Your memorialists are persuaded that the effect of another public sale of lands which have once been entered, would be but still further to unsettle the titles of land in the western portion of Wisconsin, create vexatious litigation, promote distrust and disaffection, and disturb the public peace. It could not fail also to have a tendency to diminish materially the sales of land never before offered, as a general feeling of insecurity would pervade the minds of the settlers of that portion of the country as to the tenure by which they hold their lands purchased of the government, and a constant apprehension be felt that on some change in the administration of the affairs of the general land office, or of the general government, their purchases of land might be again regarded as invalid, and after years of labor and large sums of money expended upon them, might be again exposed to public sale, and themselves and their families reduced to penury
and ruin. The disastrous effects of such a state of things upon the prosperity of our territory, now about emerging from territorial dependence to the position of a sovereign state, camnot fail to be obvious to Your Excellency.
These lands, so entered, and which are now for a second time proclaimed for sale, comprise the homesteads of a large number of actual settlers in our territory, who purchased their lands of the government in good faith, for the purpose of actual settlement, who have been living upon them for years, have long paid taxes upon them, have opened and cultivated farms, erected permanent and substantial buildings, and exhausted upon them, in many instances, all their means in making improvements, and in providing a home for themselves and their families.
To expose these lands again to sale would be to strip a large number of the settlers in our territory of their dear. bought homes, to invite cupidity and avarice to take advantage of the poor and the necessitous, to open the door to oppression and injustice, and to hazard the peace and welfare of an important portion of our territory.
In view of all these facts, and urged by the most important considerations of public policy and public justice, and as the
only effectual means of protecting and securing the rights of
President of the Council. APPROVED, January 29, 1847.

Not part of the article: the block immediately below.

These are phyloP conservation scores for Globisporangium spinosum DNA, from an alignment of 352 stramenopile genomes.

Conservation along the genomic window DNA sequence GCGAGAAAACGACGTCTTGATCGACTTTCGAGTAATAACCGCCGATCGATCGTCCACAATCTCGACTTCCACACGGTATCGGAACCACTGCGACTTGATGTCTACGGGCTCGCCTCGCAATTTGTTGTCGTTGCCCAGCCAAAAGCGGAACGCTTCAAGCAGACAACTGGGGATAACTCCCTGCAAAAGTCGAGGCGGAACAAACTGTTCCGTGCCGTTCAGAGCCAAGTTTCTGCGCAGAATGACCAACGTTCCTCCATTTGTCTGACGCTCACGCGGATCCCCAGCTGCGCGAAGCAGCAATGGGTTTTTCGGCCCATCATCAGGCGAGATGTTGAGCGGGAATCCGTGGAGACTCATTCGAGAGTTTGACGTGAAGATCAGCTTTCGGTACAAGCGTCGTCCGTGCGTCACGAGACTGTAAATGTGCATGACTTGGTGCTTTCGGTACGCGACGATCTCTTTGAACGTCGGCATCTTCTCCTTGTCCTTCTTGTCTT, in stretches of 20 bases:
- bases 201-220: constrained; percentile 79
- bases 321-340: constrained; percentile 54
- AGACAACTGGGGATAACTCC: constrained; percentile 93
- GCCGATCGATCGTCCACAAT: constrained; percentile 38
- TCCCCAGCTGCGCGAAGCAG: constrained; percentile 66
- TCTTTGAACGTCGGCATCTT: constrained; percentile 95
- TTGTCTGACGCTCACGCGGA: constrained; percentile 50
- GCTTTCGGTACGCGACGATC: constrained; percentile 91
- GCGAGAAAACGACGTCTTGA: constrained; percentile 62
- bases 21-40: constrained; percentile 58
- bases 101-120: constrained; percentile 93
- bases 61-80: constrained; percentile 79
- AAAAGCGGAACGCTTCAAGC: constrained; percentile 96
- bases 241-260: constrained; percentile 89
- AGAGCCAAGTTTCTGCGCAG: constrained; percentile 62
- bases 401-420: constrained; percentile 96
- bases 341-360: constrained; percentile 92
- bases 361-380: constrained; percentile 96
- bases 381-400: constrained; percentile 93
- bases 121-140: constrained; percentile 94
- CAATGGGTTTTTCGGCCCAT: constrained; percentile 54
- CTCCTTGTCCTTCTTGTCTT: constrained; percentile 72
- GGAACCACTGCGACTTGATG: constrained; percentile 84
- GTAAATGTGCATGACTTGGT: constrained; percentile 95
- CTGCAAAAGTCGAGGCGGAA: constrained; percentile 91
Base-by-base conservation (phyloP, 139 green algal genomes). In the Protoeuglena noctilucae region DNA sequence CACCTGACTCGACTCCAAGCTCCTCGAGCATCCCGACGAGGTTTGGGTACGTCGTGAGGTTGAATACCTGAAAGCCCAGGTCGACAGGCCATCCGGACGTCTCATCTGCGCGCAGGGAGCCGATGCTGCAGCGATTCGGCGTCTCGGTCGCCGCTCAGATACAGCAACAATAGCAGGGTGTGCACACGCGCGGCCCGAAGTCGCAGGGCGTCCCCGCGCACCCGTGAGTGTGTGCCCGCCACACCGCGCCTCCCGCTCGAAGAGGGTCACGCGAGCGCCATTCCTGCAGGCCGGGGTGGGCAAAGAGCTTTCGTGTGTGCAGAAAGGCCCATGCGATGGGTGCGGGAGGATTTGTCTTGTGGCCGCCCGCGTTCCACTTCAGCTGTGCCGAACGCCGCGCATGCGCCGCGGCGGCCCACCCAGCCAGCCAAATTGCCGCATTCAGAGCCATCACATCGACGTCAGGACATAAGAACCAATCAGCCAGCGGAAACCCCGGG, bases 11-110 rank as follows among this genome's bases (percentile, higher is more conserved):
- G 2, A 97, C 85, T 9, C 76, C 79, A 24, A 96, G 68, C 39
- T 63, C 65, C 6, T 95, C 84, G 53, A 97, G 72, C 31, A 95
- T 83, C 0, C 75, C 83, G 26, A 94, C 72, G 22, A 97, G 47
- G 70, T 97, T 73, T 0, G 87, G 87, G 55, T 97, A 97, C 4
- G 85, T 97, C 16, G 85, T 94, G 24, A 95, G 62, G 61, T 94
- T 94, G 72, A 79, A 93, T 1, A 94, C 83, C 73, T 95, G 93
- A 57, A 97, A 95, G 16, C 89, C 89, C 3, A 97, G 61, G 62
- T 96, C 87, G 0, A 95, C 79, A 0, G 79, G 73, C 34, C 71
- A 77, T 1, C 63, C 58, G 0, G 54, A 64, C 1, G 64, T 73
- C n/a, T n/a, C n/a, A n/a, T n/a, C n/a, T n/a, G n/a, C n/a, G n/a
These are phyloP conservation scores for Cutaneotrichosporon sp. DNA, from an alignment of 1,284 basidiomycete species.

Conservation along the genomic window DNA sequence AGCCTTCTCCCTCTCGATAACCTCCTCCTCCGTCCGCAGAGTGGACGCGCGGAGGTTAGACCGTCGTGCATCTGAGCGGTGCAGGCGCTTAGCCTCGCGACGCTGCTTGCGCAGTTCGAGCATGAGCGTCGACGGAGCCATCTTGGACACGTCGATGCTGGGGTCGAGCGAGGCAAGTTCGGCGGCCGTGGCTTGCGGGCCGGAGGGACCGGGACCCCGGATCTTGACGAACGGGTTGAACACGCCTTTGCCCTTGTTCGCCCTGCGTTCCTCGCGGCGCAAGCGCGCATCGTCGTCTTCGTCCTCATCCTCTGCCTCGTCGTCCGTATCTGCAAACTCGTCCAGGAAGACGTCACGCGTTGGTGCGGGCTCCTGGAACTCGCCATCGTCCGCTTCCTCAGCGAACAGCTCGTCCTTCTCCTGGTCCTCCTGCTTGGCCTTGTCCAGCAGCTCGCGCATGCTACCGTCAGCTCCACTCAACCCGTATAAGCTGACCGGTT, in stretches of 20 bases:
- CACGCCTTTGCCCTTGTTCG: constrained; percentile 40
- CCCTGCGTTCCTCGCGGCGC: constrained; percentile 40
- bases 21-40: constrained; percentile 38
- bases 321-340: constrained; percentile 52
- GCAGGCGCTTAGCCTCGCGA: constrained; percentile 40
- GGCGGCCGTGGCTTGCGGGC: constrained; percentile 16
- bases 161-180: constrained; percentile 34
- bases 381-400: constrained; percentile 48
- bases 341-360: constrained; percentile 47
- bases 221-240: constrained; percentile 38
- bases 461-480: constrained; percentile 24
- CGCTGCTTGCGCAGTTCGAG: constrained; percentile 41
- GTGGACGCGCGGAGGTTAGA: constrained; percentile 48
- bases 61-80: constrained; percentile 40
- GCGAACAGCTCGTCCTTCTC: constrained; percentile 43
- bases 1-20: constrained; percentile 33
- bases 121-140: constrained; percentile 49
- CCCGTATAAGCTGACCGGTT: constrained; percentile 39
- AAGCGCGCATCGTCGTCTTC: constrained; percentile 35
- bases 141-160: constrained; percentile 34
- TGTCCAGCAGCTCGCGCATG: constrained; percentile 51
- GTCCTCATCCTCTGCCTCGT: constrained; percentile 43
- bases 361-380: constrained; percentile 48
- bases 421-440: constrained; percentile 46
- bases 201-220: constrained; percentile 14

To congress for the indemnification of Elbert
Dickenson. To the Honorable the Senate and House of Representatires of the United States in Congress assembled :
The memorial of the Legislative Assembly of the Territory of Wisconsin, respectfully sheweth:
That some time in the month of December, A. D. 1839, a band of Winnebago Indians, consisting of about seventy persons, and coming from the west side of the Wisconsin river, a region to which the Indian title had not been extinguished, forcibly entered and took possession of the buildings and farm of Elbert Dickenson, of Columbus, in Portage county, in the territory of Wisconsin, on the east side of the Wisconsin riva
er : that such possession was retained by the said Indians until some time in March following, during which time they subsisted upon the provisions of the said Elbert Dickenson until the whole was exhausted.
Your memorialists further shew that the damage sustained by the said Elbert Dickenson, by reason of such forcible occupation of his farm, and consumption of his provisions was very great. The wheat alone consumed by them amounted to twelve hundred bushels, of the value as estimated by six sworn appraisers, of nine hundred and seventy dollars.
Believing that under the act of June 30th, 1834, commonly called the Indian intercourse act, his losses would be refunded, he applied to the war department for redress and compensation.
His application to that department was rejected on the ground that his case did not come within the provisions of that act, and that therefore the department could not issue an order for the payment of the claim out of the Indian annuity.
Your memorialists therefore recommend the case of this claimant to the favorable consideration of your honorable body, and trust the guaranty of the United States, given in the aforementioned act, for the eventual indemnification of persons whose property has in such manner been taken, stolen or destroyed, will be made available for the benefit of this claimant.
President of the Council APPROVED, February 5, 1847.